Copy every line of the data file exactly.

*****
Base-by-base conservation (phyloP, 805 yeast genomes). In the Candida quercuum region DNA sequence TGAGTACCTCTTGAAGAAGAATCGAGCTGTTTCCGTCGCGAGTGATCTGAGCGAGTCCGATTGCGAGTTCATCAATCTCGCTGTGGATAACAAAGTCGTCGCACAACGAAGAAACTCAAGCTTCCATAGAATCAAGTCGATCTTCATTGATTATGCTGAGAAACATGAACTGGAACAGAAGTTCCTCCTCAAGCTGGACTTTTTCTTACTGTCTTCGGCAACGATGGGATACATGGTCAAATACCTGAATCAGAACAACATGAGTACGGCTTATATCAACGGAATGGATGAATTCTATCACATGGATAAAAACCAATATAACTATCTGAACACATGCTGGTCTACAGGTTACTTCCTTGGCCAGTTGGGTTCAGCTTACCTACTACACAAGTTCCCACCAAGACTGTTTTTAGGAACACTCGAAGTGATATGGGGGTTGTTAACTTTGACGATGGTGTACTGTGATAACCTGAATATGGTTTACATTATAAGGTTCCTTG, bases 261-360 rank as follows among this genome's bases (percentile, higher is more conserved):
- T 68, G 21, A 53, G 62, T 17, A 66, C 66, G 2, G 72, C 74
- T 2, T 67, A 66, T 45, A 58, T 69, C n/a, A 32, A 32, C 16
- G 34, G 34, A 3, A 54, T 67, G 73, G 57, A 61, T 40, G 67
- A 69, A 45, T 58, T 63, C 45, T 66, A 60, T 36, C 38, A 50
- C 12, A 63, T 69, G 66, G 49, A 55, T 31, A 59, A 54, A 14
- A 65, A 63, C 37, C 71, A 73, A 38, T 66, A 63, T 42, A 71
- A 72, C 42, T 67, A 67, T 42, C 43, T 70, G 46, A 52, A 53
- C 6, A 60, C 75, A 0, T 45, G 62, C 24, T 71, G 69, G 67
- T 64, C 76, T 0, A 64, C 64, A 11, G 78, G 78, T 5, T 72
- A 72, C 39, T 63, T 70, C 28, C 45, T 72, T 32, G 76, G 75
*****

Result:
Base-by-base conservation (phyloP, 805 yeast genomes). In the Candida quercuum region DNA sequence TGAGTACCTCTTGAAGAAGAATCGAGCTGTTTCCGTCGCGAGTGATCTGAGCGAGTCCGATTGCGAGTTCATCAATCTCGCTGTGGATAACAAAGTCGTCGCACAACGAAGAAACTCAAGCTTCCATAGAATCAAGTCGATCTTCATTGATTATGCTGAGAAACATGAACTGGAACAGAAGTTCCTCCTCAAGCTGGACTTTTTCTTACTGTCTTCGGCAACGATGGGATACATGGTCAAATACCTGAATCAGAACAACATGAGTACGGCTTATATCAACGGAATGGATGAATTCTATCACATGGATAAAAACCAATATAACTATCTGAACACATGCTGGTCTACAGGTTACTTCCTTGGCCAGTTGGGTTCAGCTTACCTACTACACAAGTTCCCACCAAGACTGTTTTTAGGAACACTCGAAGTGATATGGGGGTTGTTAACTTTGACGATGGTGTACTGTGATAACCTGAATATGGTTTACATTATAAGGTTCCTTG, bases 261-360 rank as follows among this genome's bases (percentile, higher is more conserved):
- T 68, G 21, A 53, G 62, T 17, A 66, C 66, G 2, G 72, C 74
- T 2, T 67, A 66, T 45, A 58, T 69, C n/a, A 32, A 32, C 16
- G 34, G 34, A 3, A 54, T 67, G 73, G 57, A 61, T 40, G 67
- A 69, A 45, T 58, T 63, C 45, T 66, A 60, T 36, C 38, A 50
- C 12, A 63, T 69, G 66, G 49, A 55, T 31, A 59, A 54, A 14
- A 65, A 63, C 37, C 71, A 73, A 38, T 66, A 63, T 42, A 71
- A 72, C 42, T 67, A 67, T 42, C 43, T 70, G 46, A 52, A 53
- C 6, A 60, C 75, A 0, T 45, G 62, C 24, T 71, G 69, G 67
- T 64, C 76, T 0, A 64, C 64, A 11, G 78, G 78, T 5, T 72
- A 72, C 39, T 63, T 70, C 28, C 45, T 72, T 32, G 76, G 75